I Love Mondays #2: Embracing Winter
Within we go, journeying to rest by the flame of our spirit, restoring and replenishing our deep reservoir of power and purpose. -helpyourselfbk
Today in I <3 Mondays, we are embracing the cold. When Kelly and I first moved back to Illinois from hot, sunny, Austin, Texas, we were terrified of the cold. I passionately dreaded my first freezing winter in 8 years. I made myself sick resisting the weather.
But this year is easier. I welcome the cozy nights and the brisk days. There is a peace I get to make with death in the fall. I am happy to see the garden die! I’m happy to rest. I’m happy to be still, and I look forward to what creative energies burst forth in the spring.
The cold can be oppressive, or it can be liberating. Here are some ways to cope with the darker months that helped me welcome the seasons.
P.S. I collected these screenshots to keep me sane last winter.
1. Embrace Coziness.
Hygge (pronounced hue-guh not hoo-gah) is a Danish word used when acknowledging a feeling or moment, whether alone or with friends, at home or out, ordinary or extraordinary as cosy, charming or special.
I hadn’t heard of hygge until I started looking for ways to survive winter last year. But after reading a hygge article or two, I started experiencing it everywhere.
Sweaters. All the blankets. The concept of hibernating, or a time of year when you actually stop to rest. Being cooped up in your studio as a good thing. Getting to wear layers and outerwear instead of just tank tops and shorts. Cuddling up with loved ones to stay warm. When your cats want to sit in your lap and sleep on you. Actually wanting to drink tea. Soups! The glee of the first snow. Wearing cute snow boots. “Snow days” even if it’s not snowing. As a kid, a snow day is just one of the best days of your life, and you can still enjoy that feeling as an adult!
There are so many opportunities to be present and just enjoy the facts of winter life. Last winter, as the spring began to creep in, I looked at my scarf hanging on the back of my desk chair. I realized I was going to have to put it away soon and actually felt myself missing winter. Imagine! Missing winter is a thing! This hygge business helps me remember to stay present.
Plus, winter is the best time to hole up and create! Hole up and consume! Hole up and just be! Sit in front of the computer and get some projects done! Watch tv until your eyes bleed! Order pizza until you want to cook! Bask in all the snow-day things you get to do in the winter. Notice all the charming and special things in your life right now!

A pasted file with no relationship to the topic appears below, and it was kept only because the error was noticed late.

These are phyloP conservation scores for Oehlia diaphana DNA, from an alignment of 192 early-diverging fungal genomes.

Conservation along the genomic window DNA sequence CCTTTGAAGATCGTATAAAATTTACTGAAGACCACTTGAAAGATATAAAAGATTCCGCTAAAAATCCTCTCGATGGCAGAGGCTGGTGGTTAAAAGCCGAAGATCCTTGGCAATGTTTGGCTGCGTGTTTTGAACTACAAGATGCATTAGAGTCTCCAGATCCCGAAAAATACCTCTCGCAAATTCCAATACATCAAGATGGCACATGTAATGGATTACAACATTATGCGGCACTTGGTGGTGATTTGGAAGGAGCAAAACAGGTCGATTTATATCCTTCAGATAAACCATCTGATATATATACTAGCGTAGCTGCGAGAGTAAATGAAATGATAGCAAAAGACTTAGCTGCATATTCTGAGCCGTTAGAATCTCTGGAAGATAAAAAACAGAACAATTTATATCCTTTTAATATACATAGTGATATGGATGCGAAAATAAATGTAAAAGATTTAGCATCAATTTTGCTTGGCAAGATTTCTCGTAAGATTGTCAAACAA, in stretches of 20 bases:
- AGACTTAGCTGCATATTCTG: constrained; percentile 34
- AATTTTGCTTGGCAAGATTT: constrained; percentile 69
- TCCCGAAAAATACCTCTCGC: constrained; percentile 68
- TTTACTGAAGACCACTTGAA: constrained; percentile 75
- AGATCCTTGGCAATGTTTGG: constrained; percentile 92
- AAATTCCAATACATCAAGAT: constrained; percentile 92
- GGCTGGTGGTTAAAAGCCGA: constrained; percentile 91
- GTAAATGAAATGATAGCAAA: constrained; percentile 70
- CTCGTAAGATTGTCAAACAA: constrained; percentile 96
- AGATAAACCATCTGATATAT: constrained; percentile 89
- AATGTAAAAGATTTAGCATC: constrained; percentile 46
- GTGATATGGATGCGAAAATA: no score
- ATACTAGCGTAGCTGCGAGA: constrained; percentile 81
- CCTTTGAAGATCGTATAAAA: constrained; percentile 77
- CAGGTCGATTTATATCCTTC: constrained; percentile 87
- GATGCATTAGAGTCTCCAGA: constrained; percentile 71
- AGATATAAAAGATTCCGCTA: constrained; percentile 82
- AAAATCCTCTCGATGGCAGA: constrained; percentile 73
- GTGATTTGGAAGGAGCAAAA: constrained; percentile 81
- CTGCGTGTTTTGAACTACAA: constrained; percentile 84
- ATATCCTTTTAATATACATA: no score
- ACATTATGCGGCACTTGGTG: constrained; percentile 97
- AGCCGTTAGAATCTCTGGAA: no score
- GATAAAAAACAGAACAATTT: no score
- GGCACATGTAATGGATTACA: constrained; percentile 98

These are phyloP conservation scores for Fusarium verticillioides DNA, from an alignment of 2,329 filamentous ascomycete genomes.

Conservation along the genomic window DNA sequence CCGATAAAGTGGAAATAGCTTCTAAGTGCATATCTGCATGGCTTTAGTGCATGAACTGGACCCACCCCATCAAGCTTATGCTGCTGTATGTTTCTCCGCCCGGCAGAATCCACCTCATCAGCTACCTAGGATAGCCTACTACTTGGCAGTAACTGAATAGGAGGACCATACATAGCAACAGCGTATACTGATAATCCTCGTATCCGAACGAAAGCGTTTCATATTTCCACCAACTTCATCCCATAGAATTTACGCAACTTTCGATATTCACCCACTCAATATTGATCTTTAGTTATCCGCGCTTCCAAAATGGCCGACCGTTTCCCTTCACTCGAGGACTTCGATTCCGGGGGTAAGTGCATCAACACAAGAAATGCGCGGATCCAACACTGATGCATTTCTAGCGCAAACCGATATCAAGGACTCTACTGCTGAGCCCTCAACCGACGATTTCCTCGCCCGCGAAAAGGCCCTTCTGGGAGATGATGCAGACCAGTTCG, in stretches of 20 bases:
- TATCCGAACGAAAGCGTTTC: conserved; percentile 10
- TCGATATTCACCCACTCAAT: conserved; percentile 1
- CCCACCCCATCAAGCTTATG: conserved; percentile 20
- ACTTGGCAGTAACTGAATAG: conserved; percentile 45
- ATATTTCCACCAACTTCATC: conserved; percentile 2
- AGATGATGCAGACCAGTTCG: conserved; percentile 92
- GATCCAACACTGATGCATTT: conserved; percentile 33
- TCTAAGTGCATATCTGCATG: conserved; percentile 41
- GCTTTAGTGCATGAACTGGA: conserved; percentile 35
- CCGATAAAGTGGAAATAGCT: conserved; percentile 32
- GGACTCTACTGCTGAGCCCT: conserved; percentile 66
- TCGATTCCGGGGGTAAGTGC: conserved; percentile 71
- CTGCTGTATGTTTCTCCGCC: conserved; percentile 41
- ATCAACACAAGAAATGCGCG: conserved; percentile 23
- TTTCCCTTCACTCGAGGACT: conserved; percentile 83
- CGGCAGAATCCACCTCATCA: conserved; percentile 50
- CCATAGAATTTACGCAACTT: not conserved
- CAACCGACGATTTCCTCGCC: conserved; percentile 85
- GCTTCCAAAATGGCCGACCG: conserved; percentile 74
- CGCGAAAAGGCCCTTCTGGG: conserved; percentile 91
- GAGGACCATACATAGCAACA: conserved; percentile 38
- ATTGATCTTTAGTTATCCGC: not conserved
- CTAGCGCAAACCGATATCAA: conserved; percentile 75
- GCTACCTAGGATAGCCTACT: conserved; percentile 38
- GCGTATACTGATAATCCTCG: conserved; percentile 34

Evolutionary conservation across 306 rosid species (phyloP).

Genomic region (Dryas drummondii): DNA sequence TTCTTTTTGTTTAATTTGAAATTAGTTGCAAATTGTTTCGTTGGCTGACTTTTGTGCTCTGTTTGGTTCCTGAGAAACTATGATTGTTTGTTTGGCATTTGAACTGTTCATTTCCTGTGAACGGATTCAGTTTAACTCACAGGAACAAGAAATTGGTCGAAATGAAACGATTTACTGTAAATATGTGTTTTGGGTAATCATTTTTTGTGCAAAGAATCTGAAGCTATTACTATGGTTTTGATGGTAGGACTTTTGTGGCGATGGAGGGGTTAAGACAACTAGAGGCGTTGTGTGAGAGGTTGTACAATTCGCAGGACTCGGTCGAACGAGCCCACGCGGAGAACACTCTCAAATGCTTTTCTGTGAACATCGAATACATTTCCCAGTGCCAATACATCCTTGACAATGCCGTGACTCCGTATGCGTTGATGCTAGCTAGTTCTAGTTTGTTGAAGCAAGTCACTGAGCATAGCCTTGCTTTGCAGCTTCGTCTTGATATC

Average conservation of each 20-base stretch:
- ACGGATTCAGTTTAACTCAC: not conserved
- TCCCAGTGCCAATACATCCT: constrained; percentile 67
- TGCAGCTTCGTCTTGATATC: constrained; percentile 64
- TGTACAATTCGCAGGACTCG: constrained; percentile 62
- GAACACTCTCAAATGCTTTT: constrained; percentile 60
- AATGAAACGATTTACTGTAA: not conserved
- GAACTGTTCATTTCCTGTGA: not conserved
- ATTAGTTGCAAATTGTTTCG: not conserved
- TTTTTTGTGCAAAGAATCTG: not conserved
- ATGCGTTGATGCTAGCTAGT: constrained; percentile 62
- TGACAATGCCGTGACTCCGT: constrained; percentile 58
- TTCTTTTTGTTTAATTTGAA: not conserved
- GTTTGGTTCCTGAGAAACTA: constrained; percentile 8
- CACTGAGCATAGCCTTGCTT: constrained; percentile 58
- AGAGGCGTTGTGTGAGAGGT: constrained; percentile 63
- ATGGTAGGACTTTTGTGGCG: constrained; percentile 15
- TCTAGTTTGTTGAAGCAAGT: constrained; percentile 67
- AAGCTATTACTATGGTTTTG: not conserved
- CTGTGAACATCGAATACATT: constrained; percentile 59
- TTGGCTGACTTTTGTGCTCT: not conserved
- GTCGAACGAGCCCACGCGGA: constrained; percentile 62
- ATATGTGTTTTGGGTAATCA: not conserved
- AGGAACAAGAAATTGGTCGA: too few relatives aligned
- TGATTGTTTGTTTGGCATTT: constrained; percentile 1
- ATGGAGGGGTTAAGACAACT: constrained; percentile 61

2. Embrace stillness.
It is okay to be a bit low at this time. The winter months seem made for drumming up the love inside whilst gazing over silent fields—for appreciating the poetry that is silence as much as extremal connection. - Many Moons
Since we don’t have a car, when it’s below 18º, we just don’t leave the house. We love getting the chance to just rest and relax and enjoy our home. Sometimes we meditate twice. Sometimes we get stir crazy and beg someone to take us somewhere. But it’s a good time to sit still and receive messages from aliens. Not being able to go anywhere in the outside world leaves but one option: go inside. It’s the easiest time to hear the answers inside you.
When I lived in Chicago in 2005, when it was too cold to go out, I would sit in the bath and draw on the walls with those big bath crayons. I had so many good ideas and epiphanies in that tub. The crayons definitely stained the grout, but it was a really romantic aspect of my time in that city. That hard winter lead to integral aspects of my spiritual journey--I got back into meditation, I read Carlos Castañeda, and I abandoned my first "day job" for an impromptu road trip to sunny California.
3. Embrace change.
In the depth of winter, I finally learned that within me there lay an invincible summer. - Albert Camus
The change of the seasons is a macrocosm of all the change that happens to us every single day. When we get better at accepting change and embracing what is, we become more resilient. Seeing the plants die and come back to life and die and come back to life soothes the heart with the rhythm of rebirth.
Moving to central Illinois from Austin was a huge change I could have resisted or embraced. I passionately love that live music capital of the world! But I chose to look for the positive aspects of my new home. Moving here turned out to be the best decision we ever made, financially and creatively--not to mention all the new relationships and perspectives we've experienced in this new location. I mean, I'm living in my wife's hometown! It's the most amazing look into her life experience that I wouldn't trade for the world!
4. Embrace death.
Winter forms our character and brings out our best - Tom Allen
This was the first summer that we had a real garden. I planted jalapeño, pepperoncini and cherry tomato seeds in March. I babied those plants until it was time to put them in the ground.
I watered them nearly every day, admiring their steady growth. It was such a source of pride for me! The first cherry tomato I ate off those plants was so delicious! We used the peppers for cooking through October. I enjoyed taking care of the plants and seeing them grow from a seed into something you can eat. It was sad at first, to see them just dead when we got home from traveling on Halloween.
But the character that forms in the winter comes from facing death. After a few days of longing for my plant friends and fresh produce, I started to feel relief that I didn’t have to water or weed anymore. I was enjoying the death!
Making peace with mortality brings a new sparkle to life. I know I’ll get another chance at gardening, and for now I feel so free! Knowing everything will grow back next year makes death seem not so serious, not so permanent, and just for fun!
There are no comments